Posted by: edibleplanet | March 17, 2010

Peking Duck Dinners

There is little debate that Peking Duck is a delicious dish. While being a Chinese dish/icon, it really seems to have a special place in the hearts of Brits. It is another one of those recipes that the more you delve into it, the more variety there is over which sauce(plum or hoisin) should be served with it and exactly how to prepare your duck.
If you saw Heston Blumenthal’s efforts in “In search of Perfection” you may think eating out is the only option. There was a restaurant that served excellent Peking Duck in Christchurch that we really liked but unfortunately it burnt down.
The internet has loads of recipes for it even Jamie Oliver has one and there is a video recipe on videojug.
In my experience(not being a shooter) ducks are quite pricey in New Zealand. I was wondering if there was alternative way for a fun family treat, while not being a truly authentic version but easier to prepare. We already sell the premade pancakes and then I came across some roast duck seasoning. The ingredients are interesting as it states no preservatives or MSG added however it does include as well as spices, sugar and salt some caramel colour and artificial flavour. I decided to give it a go with some chicken, since this is a lot more readily available.
I had some chicken pieces(thighs and wings) that I defrosted and in the morning I liberally coated them with the seasoning. I then left it in the fridge uncovered. (Which I think was also something Heston did with his duck).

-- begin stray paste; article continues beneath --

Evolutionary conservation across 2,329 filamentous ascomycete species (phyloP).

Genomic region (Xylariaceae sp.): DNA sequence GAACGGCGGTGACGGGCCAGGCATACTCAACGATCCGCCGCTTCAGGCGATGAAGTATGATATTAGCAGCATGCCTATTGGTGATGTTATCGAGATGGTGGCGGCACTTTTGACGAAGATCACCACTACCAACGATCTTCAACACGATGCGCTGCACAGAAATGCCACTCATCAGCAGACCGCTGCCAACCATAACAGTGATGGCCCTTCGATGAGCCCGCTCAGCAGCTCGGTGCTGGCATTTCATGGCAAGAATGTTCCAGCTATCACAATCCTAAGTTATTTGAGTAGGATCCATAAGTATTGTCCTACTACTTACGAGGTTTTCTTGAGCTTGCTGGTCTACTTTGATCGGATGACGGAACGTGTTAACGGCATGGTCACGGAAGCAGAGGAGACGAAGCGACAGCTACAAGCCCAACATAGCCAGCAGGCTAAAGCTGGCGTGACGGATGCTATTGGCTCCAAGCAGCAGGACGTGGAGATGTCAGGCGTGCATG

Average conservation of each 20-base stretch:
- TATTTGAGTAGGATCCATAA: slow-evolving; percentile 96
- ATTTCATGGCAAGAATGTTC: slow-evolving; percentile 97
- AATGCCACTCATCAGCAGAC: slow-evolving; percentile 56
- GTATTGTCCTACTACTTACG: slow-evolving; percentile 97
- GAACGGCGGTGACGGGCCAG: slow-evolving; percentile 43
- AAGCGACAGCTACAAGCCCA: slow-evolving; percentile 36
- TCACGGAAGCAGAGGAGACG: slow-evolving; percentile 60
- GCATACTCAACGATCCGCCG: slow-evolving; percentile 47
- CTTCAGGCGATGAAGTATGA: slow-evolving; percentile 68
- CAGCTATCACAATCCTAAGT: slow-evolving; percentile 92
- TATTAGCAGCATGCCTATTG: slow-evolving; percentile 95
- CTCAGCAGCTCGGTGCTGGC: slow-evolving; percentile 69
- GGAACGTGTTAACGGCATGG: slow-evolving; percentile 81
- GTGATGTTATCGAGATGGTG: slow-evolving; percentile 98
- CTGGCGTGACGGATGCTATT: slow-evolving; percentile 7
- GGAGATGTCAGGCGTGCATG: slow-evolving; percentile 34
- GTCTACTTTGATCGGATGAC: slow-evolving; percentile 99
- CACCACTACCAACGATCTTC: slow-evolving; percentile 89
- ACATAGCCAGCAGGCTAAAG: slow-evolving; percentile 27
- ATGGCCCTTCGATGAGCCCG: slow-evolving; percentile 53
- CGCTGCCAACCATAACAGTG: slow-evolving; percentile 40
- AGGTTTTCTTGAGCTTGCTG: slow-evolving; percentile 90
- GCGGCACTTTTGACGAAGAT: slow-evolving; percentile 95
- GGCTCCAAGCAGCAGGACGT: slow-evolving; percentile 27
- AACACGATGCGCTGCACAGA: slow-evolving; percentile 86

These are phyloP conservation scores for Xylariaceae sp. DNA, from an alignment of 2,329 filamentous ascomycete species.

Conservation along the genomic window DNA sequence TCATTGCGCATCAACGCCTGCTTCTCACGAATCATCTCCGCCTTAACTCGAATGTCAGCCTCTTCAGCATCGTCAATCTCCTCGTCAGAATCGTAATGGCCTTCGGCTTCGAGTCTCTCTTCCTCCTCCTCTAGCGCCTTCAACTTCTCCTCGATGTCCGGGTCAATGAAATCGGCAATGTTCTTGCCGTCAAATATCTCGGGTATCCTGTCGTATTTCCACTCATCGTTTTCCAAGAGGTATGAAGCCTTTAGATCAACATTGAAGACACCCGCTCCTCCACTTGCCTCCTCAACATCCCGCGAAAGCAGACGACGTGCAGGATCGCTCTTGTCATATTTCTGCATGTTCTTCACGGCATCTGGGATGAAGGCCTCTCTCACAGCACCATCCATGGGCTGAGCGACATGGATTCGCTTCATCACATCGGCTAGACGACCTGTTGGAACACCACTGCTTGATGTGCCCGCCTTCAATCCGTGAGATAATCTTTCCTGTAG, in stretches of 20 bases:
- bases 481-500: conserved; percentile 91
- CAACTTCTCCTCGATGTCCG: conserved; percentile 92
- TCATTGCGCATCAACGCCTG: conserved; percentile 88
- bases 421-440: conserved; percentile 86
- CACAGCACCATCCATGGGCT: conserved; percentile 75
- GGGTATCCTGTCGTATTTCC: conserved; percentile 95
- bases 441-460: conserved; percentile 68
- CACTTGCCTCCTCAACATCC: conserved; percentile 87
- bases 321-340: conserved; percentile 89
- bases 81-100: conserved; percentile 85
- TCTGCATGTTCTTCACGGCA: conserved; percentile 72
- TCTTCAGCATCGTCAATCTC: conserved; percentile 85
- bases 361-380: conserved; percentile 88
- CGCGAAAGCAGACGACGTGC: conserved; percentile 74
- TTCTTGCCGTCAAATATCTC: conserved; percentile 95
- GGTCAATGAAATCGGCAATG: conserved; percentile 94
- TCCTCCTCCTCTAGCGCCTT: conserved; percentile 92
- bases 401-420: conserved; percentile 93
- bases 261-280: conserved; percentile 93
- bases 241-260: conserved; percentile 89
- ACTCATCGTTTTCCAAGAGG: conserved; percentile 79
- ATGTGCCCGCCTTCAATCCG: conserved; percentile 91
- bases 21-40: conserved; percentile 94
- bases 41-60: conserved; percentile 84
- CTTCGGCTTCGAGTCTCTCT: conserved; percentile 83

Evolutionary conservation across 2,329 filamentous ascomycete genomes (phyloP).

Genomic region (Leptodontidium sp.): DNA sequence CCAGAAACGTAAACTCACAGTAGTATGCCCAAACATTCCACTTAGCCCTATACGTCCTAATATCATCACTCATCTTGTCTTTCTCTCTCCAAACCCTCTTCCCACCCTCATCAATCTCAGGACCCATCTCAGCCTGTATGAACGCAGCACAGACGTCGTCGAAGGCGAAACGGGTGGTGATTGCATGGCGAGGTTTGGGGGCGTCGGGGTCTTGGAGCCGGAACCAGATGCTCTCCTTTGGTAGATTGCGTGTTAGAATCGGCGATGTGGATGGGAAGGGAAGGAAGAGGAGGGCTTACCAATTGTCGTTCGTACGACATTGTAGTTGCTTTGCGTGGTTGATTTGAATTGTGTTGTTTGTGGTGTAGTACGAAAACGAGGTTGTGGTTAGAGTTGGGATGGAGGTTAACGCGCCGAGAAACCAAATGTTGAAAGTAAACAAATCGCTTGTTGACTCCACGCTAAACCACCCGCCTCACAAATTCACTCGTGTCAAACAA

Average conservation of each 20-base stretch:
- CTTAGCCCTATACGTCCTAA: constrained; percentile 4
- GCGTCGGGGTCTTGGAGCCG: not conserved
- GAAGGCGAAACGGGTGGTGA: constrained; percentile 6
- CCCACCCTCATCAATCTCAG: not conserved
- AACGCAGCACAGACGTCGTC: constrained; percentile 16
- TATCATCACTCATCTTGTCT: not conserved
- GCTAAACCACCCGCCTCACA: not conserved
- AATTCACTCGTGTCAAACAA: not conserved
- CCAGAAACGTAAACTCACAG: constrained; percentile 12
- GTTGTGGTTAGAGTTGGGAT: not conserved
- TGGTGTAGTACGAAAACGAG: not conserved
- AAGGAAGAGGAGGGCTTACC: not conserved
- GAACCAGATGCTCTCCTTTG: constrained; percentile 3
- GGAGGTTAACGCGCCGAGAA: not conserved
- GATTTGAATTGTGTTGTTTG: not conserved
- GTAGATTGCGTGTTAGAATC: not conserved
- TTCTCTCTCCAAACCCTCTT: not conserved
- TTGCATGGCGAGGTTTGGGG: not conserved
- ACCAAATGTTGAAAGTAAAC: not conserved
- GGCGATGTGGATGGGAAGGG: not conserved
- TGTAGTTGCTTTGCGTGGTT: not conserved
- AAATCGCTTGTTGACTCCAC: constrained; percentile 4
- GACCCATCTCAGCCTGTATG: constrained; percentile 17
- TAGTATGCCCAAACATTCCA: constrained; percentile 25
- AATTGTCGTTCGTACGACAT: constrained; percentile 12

At dinner time I heated the oven to 190C and put my chicken pieces in the oven. At this stage they didn’t look very coloured. While they were cooking, I had decided to make my own Mandarin pancakes. In the morning I had already made the dough – flour and boiling water and I had left it covered to rest all day. I rolled it out and cut out the pancakes. The idea is that you coat them with sesame oil (or any oil you have handy) and then put two pancakes together. Then you put these pancake sandwiches into a hot frypan(this was a dry hot pan – no oil). They don’t take long to cook and then I flipped them over in the pan to do the other side of the top pancake. Once cooked I lifted the pair out of the pan, separated them (which was very easy) and placed them in bag to keep them moist while I cooked the rest of the pancakes.
The chicken crisped and browned up nicely in the oven. Then we sliced it up and had it in the pancakes with spring onion and hoisin sauce.
Sure it was different from your restaurant Peking Duck – for start being chicken, but it was still very tasty and all the elements were there, especially if I had remembered to buy a cucumber. It was not as time consuming but with the saving in time you do lose authenticity.
If you want a fun family meal that is similar to your Peking Duck experiences (even more so if you have a duck handy) then it is very enjoyable, which is definitely part of what food and cooking is all about.

– Fiona

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